Title of the work
Country of the First Edition
Country/countries of popularity
First Edition Date
First Edition Details
Lee Smyth, Hercules: Gods Versus Titans: (The Warriors Series, book 3). Tiger Road Publishing, Colorado, 2018, 184 pp.
Children (juvenile readers, 12–16)
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Author of the Entry:
Ayelet Peer, Bar-Ilan University, email@example.com
Peer-reviewer of the Entry:
Lisa Maurice, Bar-Ilan University, firstname.lastname@example.org
Elizabeth Hale, University of New England, email@example.com
Lee Smyth (Author)
Smyth is a writer who lives in the Rocky Mountains. He has written many books on various themes, many of them reimagining of other works, such as Frankenstein and Dracula.
Profile at amazon.com (accessed: February 26, 2019)
Bio prepared by Ayelet Peer, Bar-Ilan University, firstname.lastname@example.org
This is a reimagined tale of Greek mythology. The story follows the Greek Tydeus (Ty) and his grandfather, the blind poet Homer of Athens, as they accompany Hercules on his adventures. The story is narrated through their respective points of view, as a series of first person narrations. The trio meets when Hercules helps Homer during an earthquake in an unknown city. Then suddenly the (imaginary) king Naxos arrives. He blames Hercules for the devastation caused by the earthquake and proclaims that Hercules must serve him for six months. Hercules agrees to work for the king for six weeks, and he takes Ty and Homer with him as his witnesses, who will remain under his protection. The king is a tool of Hera, who is described as a scheming goddess. Hera hates Hercules since he was fathered by Zeus, whom she wishes to marry and then overrule. The story combines some of the labours of Hercules with other mythological stories, which are reimagined by the author. The labours include: the Nemean Lion, the Hydra, the Stymphalian birds and bringing Cerberus from the underworld. When Cerberus is presented to King Naxos, the dog quickly devours the king and then is returned to Hades. This puts an end to Naxos’ abuse. Two more characters accompany this trio, Deecee and Drewsee, who drive them and help them. Unfortunately Deecee is caught and killed in one of the missions, by a monster called Voracious which lives in a labyrinth on Delos, made by the ruler, Severus.
The other myths told throughout the story by Ty and Homer are that of Orion and his becoming a constellation, Prometheus and the stealing of fire, Pandora, and the abduction of Persephone.
After Hercules finishes his labours he is called upon by Zeus to assist him in the great Titanomachy. Ty and Homer witness the ferocious battles, which result in the death of Hercules and the gods.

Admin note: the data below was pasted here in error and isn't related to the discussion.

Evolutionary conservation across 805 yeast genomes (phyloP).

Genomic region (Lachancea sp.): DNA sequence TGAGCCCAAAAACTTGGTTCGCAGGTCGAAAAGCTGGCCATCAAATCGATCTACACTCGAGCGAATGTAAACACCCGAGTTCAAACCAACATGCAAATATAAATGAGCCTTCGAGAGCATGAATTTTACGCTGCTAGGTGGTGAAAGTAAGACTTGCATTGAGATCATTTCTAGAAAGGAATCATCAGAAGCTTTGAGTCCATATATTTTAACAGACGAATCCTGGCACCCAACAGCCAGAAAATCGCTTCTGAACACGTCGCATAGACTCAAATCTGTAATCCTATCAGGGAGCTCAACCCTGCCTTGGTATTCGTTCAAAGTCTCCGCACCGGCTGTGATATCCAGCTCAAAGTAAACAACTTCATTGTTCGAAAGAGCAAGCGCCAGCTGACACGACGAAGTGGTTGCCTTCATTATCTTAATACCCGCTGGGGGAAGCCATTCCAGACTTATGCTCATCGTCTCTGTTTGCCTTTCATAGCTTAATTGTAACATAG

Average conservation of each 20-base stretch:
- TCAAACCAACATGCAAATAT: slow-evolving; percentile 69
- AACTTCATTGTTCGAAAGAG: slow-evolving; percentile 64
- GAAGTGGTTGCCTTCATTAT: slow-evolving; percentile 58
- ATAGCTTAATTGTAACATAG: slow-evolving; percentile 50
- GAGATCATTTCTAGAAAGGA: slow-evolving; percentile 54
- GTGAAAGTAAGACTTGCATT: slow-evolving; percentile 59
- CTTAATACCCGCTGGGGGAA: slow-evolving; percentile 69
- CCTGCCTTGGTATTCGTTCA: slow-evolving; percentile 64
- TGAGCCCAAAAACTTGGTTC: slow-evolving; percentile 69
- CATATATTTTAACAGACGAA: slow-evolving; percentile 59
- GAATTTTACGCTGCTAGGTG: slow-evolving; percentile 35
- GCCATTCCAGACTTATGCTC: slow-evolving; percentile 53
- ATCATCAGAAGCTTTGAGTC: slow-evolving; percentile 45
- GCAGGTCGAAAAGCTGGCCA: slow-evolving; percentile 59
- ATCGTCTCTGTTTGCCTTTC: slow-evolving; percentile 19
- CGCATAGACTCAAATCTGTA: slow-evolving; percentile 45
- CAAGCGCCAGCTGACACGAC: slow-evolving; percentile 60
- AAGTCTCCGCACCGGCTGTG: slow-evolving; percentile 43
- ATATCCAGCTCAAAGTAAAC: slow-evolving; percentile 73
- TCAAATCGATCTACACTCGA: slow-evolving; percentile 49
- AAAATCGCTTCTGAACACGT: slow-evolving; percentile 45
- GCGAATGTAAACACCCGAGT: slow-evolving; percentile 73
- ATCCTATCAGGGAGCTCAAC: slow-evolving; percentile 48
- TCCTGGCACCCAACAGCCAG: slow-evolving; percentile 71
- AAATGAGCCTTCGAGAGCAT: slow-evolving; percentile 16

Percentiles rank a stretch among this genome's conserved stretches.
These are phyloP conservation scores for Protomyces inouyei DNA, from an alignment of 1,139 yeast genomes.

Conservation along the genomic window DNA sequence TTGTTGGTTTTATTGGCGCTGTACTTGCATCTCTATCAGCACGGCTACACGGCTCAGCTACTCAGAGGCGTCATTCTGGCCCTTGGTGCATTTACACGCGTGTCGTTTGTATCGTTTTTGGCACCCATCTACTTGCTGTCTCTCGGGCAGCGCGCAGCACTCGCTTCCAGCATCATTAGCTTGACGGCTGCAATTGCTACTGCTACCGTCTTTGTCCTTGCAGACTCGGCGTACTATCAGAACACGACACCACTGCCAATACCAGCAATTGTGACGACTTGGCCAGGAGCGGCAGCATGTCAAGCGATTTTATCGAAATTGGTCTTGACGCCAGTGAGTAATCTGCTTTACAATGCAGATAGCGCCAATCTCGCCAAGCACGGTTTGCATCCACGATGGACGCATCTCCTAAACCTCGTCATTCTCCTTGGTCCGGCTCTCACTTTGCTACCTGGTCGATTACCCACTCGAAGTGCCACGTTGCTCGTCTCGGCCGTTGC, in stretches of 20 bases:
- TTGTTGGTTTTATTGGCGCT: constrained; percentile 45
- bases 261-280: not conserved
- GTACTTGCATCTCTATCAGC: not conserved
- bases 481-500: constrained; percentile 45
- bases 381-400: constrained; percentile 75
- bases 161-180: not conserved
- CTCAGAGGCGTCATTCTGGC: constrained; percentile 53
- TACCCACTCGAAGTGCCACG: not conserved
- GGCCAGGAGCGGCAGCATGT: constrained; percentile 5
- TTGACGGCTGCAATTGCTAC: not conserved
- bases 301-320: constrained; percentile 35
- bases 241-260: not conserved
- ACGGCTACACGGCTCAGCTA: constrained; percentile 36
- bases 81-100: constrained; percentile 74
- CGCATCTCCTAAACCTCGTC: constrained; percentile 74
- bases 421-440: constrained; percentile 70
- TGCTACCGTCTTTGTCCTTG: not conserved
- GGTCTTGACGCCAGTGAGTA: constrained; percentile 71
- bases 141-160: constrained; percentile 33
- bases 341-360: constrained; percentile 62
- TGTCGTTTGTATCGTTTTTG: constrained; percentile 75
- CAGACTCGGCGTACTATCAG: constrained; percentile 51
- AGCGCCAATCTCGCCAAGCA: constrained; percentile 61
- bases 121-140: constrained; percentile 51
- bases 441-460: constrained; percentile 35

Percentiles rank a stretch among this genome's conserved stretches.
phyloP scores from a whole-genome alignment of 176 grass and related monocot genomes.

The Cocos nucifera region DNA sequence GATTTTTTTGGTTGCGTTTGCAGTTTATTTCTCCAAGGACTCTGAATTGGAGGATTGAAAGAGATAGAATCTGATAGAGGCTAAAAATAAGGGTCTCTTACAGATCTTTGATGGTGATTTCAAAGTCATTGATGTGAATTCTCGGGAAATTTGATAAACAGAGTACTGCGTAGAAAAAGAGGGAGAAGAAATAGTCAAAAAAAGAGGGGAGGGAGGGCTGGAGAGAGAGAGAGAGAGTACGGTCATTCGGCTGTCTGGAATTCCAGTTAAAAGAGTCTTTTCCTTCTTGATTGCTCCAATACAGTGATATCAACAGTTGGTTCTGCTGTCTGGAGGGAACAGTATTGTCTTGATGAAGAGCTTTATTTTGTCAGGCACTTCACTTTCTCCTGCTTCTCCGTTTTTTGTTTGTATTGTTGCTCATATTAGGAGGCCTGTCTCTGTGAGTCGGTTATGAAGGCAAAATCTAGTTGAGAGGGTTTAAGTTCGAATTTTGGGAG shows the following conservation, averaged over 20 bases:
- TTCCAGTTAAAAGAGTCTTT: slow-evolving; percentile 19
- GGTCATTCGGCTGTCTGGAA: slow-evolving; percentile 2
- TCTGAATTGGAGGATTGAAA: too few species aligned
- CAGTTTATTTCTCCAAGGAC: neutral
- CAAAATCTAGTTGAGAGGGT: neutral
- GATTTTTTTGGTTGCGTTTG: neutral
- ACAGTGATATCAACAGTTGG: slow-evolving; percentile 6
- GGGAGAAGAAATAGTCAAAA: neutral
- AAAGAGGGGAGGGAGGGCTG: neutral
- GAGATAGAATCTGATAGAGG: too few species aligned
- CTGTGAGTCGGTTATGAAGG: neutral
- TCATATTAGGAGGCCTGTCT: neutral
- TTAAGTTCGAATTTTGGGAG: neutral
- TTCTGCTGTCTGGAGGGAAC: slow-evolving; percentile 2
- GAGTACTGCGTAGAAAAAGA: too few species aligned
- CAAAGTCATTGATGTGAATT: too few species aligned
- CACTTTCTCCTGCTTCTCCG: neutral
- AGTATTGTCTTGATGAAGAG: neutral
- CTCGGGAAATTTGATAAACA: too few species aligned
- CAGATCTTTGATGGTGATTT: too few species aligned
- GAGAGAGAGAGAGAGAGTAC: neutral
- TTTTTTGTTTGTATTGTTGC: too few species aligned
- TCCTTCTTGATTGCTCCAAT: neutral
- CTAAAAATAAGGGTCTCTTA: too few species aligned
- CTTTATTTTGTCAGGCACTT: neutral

This is a reimagined novel, in which the author uses the mythological (and historical) heroes and setting to create his own narrative. Hence he does not minutely follow the mythological narrative. For example, he introduces specific labours and creates a new objective behind them. He also invents his own version of Hercules’ death. Homer’s character is as a storyteller, which enables the author to include more stories apart from the main plot. The stories include Prometheus, Pandora and more. Yet these stories do not follow the ancient Greek myths in the formats found, for example, in Hesiod, but are also altered according to the author’s imagination.
For example, Pandora is presented as “a charming seductress, a temptress, and a masterful liar”. (p. 66). Pandora is described as being given gifts by the gods, but not created by them as a punishment for humankind, as in the Hesiodic myth. In this version, we are told that she was given an egg-shaped box by a nymph named Mischief which contained ills. When Pandora opened it, she became an abomination, an ugly old woman, “a disease-ridden hag” (p. 68). In the end, Hope remains by her side. This alteration of the Pandora myth does not mention whether the ills affected all of humanity or just Pandora. Her physical change is the manifestation of the evils which lurked inside the box. In the context of the overall plot, the story is told when Hercules is injured after fighting the Stymphalian birds and his friends hope for his recovery.
Another reimagined story is that of the Minotaur. Here he is replaced by a monster named Voracious who was given to the king of Delos by Poseidon. This creature also dwells within a labyrinth and he even kills one of the characters. This seems to be a reception of the Minotaur myth. Since the author does confess to his love of ancient myth, it might be reasonable to suppose that he aims to present alternate versions of the known myths to knowledgeable readers.
The role of Ty and Homer is a crucial one. While they cannot assist Hercules with the physical tasks, their duty is to witness and document the events, thus helping to glorify Hercules’ name and reputation. In the end, after the deadly battle, Homer tells Ty, “We'll make sure that his name lives forever.” (p. 181). Ty has witnessed everything so he will speak the truth and write it down for generations to come. Hence with the personae of Ty and Homer the author stresses the importance of the authors, as the guardians of stories and the documenters of past stories and heroes. In a way, he could be referring to himself as well, as a storyteller. Ty, the child-witness and storyteller can is a character with which the young readers can identify and perhaps be encouraged to tell their own stories.